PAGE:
“Some horses will respond quite quickly when you start riding the transitions closer together, and that can lead to the horse anticipating the transition,” she warns. “If the horse starts to get tense or nervous, regroup, reestablish your rhythm, and start again making sure the horse is relaxed, swinging through the back, and attentive to the rider.”
Don’t forget about the importance of rider position when it comes to developing your horse’s impulsion. “I often see riders sitting behind the vertical to try to increase impulsion,” explains Karen, “but this prevents the horse from being able to lift his back and use his hind legs correctly.” Without a soft, centered seat for the horse’s back to come up into, the cycle of energy is interrupted.
If you have any doubts over whether your horse is moving forward with impulsion or just rushing, check with Karen’s Counting over the Cavaletti exercise.
Exercise #2: Counting over the Cavaletti
Place two cavaletti, or ground poles, about 40 metres apart (the precise distance is not overly important) down the long side of the ring. Ride over the cavaletti in a working trot or canter, counting the number of strides your horse takes in between. The next time around, ride over the cavaletti in lengthened trot or canter, and count the strides again.
“You can also count the strides between two letters in a dressage ring,” says Karen. “If the horse is truly lengthening his stride, the number of strides will be fewer.”
If the strides are not fewer, your horse is likely moving faster rather than with impulsion. “Going faster means that the horse will take short, quick strides because the weight is on the forehand,” Karen explains. “When the horse has impulsion, the strides are actually longer and he gets more air time. He’s transferring that energy forward in a more positive way.”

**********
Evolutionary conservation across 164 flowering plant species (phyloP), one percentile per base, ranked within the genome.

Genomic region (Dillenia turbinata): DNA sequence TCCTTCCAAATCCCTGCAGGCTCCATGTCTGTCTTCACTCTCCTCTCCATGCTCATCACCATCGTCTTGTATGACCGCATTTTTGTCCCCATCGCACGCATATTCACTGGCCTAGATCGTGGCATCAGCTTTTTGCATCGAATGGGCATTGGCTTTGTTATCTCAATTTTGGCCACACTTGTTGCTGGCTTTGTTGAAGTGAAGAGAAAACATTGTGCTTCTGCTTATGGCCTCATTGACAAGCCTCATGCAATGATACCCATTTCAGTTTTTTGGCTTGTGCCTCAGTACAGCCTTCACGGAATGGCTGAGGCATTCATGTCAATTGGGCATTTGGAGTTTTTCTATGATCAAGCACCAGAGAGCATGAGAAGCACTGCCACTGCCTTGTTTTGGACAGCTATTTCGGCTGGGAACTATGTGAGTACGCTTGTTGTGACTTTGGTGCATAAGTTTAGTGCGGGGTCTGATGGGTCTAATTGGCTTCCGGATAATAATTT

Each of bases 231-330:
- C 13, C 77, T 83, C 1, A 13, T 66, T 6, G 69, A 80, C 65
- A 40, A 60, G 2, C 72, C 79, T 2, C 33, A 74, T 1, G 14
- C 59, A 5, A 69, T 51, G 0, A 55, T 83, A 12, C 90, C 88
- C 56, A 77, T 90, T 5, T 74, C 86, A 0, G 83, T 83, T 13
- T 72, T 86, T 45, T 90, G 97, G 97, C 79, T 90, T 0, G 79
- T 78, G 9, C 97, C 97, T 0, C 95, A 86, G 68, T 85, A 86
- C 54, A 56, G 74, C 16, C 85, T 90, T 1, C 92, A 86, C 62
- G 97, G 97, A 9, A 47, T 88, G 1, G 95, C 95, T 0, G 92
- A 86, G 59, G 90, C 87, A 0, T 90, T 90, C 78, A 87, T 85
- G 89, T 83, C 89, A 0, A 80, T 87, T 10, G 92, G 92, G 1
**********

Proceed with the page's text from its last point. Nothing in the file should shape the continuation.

“The engagement and propulsion of the hind legs creates suspension in the stride and increases the lightness of the shoulders, thus enabling the horse to lengthen his stride,” she continues. “Impulsion refers to the thrust of the hind legs and the more thrust the horse has, the better the horse will be able to do a lengthened stride. Then, later on, the medium and extended gaits are developed out of the lengthened stride.”
Photo: Genia Ply Photography
Karen Pavicic is a National Coaching Certification Program Level III dressage coach who trains at Centre Line Stables in Richmond, BC. She has successfully trained numerous horses to the FEI level and won many accomplishments in national and international competition. Highlighting Karen’s 20-plus year career at the international level is her nine years as a member of the Canadian Equestrian Team, during which time she was a member of the Canadian silver medal-winning team at the 2007 Pan American Games in Rio de Janeiro, Brazil. Karen continues to train and compete, representing Canada in the international dressage arena riding Don Daiquiri, co-owned by Jayne Essig, and London Z, co-owned by Lynda Holl. www.kpdressage.com
Main Photo: Shutterstock/Pirits